We're even treated to beautiful natural vistas, what with the climactic showdown -- an excess of gunfire, naturally -- happening in the nearly-abandoned building Bond grew up in, in Scotland (we're also treated to a few insights into Bond's childhood, something the franchise never really bothered with before). This showdown is, again, deliberately old-school, as Bond needs to get off the grid to gain the advantage with a cyber-terrorist adversary. And even with a bunch of explosions, machine gunfire, a single large house and a lake in the middle of the night, the whole sequence offers a plethora of great shots, and yes, gripping tension.

It's almost hard to come up with anything wrong with Skyfall, at least when it comes to the context of what it sets out to do: stay true to the spirit of James bond, yet offer something fresh and entertaining. It does that in spades. That said, as always, it's still James Bond: these are never the ingredients of a Great Movie. The acting is up to par all around, but this isn't the kind of movie that exactly hones the craft. And as for the script, well, it's excellently plotted but still peppered with lines here and there that come within spitting distance of being groaners. Do we really need dumb come-back quips? Well, it's James Bond. So, I guess we do.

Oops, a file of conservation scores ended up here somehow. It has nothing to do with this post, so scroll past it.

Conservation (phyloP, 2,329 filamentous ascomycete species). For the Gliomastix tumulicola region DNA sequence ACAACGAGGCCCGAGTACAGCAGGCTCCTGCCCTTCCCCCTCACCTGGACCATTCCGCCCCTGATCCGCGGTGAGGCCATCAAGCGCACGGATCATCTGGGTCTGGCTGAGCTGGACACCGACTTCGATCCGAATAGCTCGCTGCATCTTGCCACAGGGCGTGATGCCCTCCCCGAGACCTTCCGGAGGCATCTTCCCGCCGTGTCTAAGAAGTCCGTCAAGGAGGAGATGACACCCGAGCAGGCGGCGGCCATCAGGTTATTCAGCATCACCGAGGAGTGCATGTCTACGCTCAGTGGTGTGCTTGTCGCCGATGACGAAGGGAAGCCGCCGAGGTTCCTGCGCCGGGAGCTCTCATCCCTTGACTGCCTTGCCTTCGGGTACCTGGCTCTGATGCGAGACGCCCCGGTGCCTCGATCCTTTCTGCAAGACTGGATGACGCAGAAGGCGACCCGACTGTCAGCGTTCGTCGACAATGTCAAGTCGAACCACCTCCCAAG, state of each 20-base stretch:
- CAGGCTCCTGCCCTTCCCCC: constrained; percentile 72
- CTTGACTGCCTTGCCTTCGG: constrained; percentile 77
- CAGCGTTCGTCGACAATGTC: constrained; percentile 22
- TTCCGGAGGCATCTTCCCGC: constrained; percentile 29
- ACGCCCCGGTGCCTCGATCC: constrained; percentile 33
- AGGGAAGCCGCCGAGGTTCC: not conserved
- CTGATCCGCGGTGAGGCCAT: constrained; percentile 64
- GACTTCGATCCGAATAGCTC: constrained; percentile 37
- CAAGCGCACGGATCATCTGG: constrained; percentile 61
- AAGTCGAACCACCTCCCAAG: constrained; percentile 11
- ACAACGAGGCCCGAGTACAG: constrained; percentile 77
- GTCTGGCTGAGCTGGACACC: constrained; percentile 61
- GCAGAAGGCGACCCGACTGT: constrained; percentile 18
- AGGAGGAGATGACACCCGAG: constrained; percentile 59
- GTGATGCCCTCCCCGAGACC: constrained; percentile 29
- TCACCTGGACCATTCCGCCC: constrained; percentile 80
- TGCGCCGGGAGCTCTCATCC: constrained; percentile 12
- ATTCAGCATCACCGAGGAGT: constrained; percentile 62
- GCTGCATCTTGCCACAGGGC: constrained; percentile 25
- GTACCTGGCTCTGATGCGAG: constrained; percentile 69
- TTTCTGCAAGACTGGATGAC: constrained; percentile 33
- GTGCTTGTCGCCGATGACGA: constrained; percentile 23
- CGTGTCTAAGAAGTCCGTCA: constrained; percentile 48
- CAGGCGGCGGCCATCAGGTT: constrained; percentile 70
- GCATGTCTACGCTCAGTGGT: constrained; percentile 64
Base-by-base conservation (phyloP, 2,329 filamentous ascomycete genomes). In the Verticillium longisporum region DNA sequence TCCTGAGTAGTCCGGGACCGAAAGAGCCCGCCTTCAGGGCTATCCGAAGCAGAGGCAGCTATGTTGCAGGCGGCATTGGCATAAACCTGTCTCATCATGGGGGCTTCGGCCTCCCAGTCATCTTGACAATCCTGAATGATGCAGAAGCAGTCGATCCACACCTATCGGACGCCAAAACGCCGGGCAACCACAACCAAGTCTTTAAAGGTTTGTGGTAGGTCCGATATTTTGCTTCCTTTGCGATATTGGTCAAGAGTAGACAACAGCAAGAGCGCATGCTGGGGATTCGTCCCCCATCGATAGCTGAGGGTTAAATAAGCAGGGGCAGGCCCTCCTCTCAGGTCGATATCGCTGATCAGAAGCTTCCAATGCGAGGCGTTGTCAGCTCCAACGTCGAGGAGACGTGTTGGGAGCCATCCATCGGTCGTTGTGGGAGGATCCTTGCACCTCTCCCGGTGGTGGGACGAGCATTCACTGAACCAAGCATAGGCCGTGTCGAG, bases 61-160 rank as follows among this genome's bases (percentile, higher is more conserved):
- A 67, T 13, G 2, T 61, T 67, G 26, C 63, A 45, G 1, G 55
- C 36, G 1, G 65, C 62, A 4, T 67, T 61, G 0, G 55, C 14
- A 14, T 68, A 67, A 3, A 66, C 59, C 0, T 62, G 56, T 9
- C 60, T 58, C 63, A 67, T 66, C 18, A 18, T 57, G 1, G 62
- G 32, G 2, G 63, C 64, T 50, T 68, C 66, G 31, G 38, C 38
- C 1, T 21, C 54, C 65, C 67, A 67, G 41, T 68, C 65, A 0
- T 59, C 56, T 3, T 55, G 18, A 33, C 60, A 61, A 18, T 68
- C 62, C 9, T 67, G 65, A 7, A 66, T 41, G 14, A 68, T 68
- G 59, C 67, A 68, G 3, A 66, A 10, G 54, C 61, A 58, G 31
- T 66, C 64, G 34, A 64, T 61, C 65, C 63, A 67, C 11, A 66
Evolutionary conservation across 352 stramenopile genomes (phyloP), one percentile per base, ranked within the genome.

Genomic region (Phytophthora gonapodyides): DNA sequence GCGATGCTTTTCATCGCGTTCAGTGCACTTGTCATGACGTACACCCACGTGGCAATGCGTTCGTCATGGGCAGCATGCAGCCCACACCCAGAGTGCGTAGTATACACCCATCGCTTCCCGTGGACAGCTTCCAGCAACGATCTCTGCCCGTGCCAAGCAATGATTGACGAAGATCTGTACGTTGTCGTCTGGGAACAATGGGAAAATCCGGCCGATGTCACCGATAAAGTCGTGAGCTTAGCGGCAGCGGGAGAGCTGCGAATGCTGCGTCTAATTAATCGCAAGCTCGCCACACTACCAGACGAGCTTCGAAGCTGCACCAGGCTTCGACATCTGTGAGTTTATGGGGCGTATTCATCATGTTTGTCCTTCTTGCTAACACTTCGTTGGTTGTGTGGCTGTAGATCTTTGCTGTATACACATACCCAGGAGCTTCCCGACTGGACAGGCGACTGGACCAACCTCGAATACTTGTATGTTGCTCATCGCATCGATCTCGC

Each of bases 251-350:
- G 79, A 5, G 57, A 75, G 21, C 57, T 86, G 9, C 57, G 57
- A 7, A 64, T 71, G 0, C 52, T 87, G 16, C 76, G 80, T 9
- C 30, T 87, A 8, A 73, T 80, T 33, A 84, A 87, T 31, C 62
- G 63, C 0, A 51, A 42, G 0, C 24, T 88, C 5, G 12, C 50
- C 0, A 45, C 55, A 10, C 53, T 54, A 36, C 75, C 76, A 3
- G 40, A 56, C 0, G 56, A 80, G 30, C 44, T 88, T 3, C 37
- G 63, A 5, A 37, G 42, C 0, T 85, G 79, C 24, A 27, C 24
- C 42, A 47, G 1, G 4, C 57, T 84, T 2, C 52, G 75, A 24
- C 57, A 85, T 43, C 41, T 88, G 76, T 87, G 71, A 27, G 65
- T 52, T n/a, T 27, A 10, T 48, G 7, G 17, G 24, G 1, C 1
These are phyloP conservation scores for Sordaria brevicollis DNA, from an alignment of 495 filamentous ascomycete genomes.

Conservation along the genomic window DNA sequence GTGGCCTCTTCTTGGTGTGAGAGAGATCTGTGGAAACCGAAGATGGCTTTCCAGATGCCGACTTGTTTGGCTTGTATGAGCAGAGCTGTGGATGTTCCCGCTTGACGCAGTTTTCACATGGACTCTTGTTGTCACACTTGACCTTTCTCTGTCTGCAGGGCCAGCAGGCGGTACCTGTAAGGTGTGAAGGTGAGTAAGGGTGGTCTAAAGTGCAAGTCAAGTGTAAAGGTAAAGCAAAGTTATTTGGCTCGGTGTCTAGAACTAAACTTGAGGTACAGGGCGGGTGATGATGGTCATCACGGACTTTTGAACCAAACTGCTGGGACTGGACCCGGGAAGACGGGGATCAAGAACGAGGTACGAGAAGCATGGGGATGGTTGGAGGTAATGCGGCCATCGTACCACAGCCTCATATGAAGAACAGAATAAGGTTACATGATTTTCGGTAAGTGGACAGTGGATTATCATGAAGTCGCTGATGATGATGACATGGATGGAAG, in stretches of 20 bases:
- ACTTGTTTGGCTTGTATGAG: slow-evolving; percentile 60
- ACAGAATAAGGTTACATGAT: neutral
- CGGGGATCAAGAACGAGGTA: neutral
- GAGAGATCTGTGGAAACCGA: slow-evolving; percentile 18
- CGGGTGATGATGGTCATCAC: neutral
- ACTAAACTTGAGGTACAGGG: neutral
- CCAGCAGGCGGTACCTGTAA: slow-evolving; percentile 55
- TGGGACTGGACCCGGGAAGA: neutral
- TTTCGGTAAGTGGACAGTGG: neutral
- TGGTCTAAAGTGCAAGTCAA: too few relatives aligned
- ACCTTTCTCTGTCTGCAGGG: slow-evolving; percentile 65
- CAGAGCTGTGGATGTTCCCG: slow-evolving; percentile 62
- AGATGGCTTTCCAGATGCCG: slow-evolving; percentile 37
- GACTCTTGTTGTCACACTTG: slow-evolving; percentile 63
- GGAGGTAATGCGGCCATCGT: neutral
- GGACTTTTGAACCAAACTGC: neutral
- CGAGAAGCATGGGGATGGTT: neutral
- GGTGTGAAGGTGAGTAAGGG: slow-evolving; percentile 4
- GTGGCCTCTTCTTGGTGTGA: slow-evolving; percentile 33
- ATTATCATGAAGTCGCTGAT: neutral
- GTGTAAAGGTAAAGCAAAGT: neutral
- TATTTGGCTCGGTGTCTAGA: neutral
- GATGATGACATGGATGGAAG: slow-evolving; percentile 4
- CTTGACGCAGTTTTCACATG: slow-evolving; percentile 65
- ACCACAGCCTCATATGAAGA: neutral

Ultimately, with both the awe and the groans, it all fits. This movie is packed full of everything this franchise's audience comes back for, even as their tastes and sophistication evolves. But the franchise, at least for now, has very effectively evolved with it.

Daniel Craig brings things full circle in SKYFALL.

Overall: B+